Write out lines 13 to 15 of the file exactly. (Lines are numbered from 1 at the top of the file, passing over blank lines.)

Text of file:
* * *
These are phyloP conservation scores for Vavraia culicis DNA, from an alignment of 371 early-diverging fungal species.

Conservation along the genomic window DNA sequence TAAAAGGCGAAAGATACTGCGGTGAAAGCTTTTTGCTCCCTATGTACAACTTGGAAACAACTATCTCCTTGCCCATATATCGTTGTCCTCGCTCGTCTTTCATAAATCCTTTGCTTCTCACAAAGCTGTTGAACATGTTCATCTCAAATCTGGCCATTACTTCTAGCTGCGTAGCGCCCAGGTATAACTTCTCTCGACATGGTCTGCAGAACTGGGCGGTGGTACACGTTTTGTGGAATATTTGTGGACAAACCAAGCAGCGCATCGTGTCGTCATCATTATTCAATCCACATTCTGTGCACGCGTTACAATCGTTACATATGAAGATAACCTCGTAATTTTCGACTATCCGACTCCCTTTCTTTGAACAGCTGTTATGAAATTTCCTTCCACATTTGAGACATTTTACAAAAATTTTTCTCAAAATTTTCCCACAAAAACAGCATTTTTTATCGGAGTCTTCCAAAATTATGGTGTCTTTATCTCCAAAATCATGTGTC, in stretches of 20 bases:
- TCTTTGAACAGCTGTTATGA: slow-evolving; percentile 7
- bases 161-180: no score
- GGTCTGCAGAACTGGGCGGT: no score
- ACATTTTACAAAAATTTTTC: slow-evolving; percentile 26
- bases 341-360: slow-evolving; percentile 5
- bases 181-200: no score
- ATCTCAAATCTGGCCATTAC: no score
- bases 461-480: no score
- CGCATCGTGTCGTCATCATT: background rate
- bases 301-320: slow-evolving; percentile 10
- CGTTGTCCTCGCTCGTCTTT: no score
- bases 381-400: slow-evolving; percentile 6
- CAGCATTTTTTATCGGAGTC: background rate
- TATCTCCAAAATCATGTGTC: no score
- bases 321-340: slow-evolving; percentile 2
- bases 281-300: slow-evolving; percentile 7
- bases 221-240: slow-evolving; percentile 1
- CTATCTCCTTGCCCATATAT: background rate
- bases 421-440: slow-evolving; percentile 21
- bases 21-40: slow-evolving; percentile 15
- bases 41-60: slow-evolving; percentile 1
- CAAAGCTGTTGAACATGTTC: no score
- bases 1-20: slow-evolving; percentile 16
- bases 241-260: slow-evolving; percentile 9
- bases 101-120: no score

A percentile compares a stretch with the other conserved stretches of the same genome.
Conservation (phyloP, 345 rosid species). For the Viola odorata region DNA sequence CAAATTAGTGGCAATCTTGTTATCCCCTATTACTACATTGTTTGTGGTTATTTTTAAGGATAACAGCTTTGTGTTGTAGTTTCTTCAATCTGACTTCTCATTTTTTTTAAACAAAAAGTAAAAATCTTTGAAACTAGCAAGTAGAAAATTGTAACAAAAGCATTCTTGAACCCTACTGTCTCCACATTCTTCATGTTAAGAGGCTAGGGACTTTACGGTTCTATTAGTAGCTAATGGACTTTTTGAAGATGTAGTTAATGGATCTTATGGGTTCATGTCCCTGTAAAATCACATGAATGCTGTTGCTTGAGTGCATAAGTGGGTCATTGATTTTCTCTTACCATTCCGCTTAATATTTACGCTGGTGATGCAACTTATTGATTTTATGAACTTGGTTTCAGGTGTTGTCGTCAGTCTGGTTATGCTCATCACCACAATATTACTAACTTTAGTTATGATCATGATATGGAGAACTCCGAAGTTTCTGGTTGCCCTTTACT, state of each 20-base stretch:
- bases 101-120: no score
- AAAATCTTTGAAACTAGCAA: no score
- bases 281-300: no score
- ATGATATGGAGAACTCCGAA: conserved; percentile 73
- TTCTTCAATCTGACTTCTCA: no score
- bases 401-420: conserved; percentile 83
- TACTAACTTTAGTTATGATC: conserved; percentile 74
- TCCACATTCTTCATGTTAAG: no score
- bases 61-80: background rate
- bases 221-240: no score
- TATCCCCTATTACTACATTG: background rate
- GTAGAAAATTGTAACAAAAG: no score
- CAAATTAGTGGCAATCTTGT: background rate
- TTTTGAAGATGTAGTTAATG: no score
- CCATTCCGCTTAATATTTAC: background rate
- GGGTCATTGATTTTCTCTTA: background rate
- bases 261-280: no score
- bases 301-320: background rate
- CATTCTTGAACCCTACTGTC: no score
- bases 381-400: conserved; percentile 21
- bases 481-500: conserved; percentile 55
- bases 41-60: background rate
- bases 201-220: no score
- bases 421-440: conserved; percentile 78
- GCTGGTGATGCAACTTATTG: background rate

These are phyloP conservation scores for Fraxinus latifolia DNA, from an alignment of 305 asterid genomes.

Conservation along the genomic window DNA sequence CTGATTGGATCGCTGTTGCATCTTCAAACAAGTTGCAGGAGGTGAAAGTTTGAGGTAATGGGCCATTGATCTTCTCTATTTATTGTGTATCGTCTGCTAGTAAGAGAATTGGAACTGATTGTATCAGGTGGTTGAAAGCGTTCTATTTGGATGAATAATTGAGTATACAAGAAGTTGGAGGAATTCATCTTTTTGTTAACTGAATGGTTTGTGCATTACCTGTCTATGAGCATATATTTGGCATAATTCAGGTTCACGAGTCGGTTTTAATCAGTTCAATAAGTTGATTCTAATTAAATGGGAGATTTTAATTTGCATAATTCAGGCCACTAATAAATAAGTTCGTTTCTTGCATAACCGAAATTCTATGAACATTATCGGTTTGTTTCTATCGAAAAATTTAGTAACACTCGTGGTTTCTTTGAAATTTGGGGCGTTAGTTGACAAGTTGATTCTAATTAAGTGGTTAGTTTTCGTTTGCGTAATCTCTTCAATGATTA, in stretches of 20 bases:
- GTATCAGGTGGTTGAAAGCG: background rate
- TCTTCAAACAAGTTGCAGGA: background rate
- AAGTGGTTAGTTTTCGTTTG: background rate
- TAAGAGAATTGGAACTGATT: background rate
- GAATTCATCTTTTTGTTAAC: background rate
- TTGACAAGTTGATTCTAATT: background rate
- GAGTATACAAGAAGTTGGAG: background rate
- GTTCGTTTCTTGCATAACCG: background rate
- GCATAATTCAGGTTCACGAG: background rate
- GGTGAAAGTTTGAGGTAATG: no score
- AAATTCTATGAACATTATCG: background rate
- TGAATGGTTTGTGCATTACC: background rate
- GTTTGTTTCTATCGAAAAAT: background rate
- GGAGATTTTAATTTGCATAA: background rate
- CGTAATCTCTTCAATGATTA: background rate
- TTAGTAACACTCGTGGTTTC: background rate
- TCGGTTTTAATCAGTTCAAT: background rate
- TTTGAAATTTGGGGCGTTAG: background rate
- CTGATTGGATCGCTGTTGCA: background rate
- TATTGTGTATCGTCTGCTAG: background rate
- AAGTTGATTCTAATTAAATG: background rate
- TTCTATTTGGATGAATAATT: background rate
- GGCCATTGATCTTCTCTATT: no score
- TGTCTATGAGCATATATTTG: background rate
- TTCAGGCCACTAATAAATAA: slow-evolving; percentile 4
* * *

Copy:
- CGTTGTCCTCGCTCGTCTTT: no score
- bases 381-400: slow-evolving; percentile 6
- CAGCATTTTTTATCGGAGTC: background rate